"There's a group of people called christians who follow a man named Jesus."

What is this evidence of? Well, quite obviously, it's evidence that there were christians at the time those men wrote those things. That's all. In order to make the leap from these documents being evidence of christians to being evidence of Jesus...one has to decide that the only reason there would be christians is if there was a guy named Jesus who they followed. No real historian will make that leap though, for obvious reasons. Does the existence of the cult of Osiris mean there must've been a real walking talking Osiris at one point? Of course not. Does the existence of followers of Hercules mean there must've been a real Hercules at some time? No...that would be silly. Make no mistake...no one alive when Jesus "lived" thought him worth mentioning. Not his followers, not his enemies, not even a casual witness on the streets.

What about the gospels, you say? Well...even the earliest copies of those weren't written until decades after Jesus's "death"...and we don't really know who wrote them. The names ascribed to them are just guesses...their true authors are lost to time. More importantly though, they are religious documents. They aren't meant to stand apart from the bible, they aren't historical documents. They were written with a clear bias, a clear intent of convincing the reader that Jesus was the messiah and son of god. That bias must be considered whenever you read the gospels...and it makes them useless as historical documents.

So what else do we have? Most of those websites will stop after listing the few passages by historians who never met Jesus and the gospels. That isn't all we have though. In truth, we have a great many stories, letters, and other "documents" that most christian scholars will ignore or leave out of this discussion. Why? Because they're lies. These lies have several formal names..."pious falsehoods", "pious fiction", "non-canon stories"...but I prefer the informal term "lies". Early christians, early apologists, and early christian scholars all seem to have little ethical trouble creating outright lies about their savior. The motives behind these lies change depending on who is suspected of writing them and who their intended audience was...but make no mistake, even the Vatican acknowledges them as lies. I only mention them because I will likely need to reference them later should my opponent decide to try to turn the gospels into historical documents or try to validate the Josephus passage. We can tackle those things later though...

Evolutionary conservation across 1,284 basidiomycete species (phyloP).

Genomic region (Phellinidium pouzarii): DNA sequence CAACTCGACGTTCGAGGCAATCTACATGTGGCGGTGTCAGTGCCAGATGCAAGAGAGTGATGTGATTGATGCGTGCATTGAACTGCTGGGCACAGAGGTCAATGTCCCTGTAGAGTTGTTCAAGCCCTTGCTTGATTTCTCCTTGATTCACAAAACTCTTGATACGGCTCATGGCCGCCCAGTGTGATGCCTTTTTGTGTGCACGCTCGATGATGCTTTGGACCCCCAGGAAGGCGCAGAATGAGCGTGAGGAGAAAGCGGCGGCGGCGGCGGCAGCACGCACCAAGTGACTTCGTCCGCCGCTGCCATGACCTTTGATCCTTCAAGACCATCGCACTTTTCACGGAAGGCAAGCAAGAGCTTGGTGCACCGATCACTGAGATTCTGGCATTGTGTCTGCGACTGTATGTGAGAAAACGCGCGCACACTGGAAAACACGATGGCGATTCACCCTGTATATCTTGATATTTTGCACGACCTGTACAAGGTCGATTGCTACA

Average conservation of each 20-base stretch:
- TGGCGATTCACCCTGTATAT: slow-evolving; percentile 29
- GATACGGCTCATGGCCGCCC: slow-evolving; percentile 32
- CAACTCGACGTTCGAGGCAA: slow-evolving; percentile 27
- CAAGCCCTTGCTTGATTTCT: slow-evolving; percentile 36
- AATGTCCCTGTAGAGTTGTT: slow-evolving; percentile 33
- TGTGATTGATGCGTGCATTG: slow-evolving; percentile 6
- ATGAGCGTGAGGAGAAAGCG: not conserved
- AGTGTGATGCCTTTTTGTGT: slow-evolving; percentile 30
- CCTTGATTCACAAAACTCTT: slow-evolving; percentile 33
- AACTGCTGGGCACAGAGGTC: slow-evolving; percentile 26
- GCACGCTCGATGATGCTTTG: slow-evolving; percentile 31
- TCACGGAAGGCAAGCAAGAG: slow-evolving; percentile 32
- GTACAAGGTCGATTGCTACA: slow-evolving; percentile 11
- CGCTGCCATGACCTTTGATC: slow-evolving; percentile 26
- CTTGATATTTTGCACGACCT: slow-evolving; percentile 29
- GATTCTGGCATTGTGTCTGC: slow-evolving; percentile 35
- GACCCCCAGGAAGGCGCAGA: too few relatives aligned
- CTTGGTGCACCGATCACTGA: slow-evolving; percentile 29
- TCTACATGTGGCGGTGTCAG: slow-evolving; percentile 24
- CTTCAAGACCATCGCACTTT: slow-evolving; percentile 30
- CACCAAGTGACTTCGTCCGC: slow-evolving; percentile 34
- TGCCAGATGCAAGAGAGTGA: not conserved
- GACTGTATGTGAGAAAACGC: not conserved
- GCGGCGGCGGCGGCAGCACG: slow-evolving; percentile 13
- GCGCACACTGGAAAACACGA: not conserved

For now it is simply enough to realize that when we look for any credible historical evidence of Jesus Christ...we have nothing.

This concludes my first post.
 
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anonymous person

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My opponent has said that historians like Tacitus and Josephus say nothing about Jesus.

Rather than attacking strawmen, I will let my opponent explain why he thinks this.

An appeal to the gospels is not even necessary for my position so I can simply disregard what my opponent has said about them.
 
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Ana the Ist

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Anyone following this "debate" may have noticed that my opponent has decided not to present any evidence for the belief in a historical Jesus even though that is his position. Although I don't typically speculate on why my debate opponent decides to write (or not write) what they do...I feel it bears mentioning in this situation. Perhaps my opponent hasn't looked into the subject, or has decided his position isn't tenable, or simply doesn't know enough to mount a defense of his position. Since he's so kindly asked me for more information...I feel I'd be doing him and anyone else following this "debate" a disservice if I didn't oblige.

Let's start with the more difficult of the two passages...the Tacitus passage. In short, nearly 90 years after the supposed death of Jesus, Tacitus (a Roman senator and historian) is describing how Nero blamed the burning of Rome on the christians. He mentions that the christians were a following of a man named Christ who was executed by Pilate. On the surface, this seems like solid evidence...but it has some problems. Most historians believe it's an authentic passage...meaning that Tacitus wrote it. Historians who want to believe in a historical Jesus want to believe that Tacitus got this information from Roman records which he would have had access to. However, Tacitus mistakenly gives Pilate the wrong official title and refers to Jesus as "Christ" (a religious title) instead of by his name...which no Roman record would do. This means the most likely explanation is that Tacitus is just repeating information that he heard from/about christians...not copying from an official record. Some historians have even suggested the entire passage is one of those "pious frauds". Regardless of that though...since its most likely source is merely hearsay...it's basically worthless as evidence of a real historical Jesus.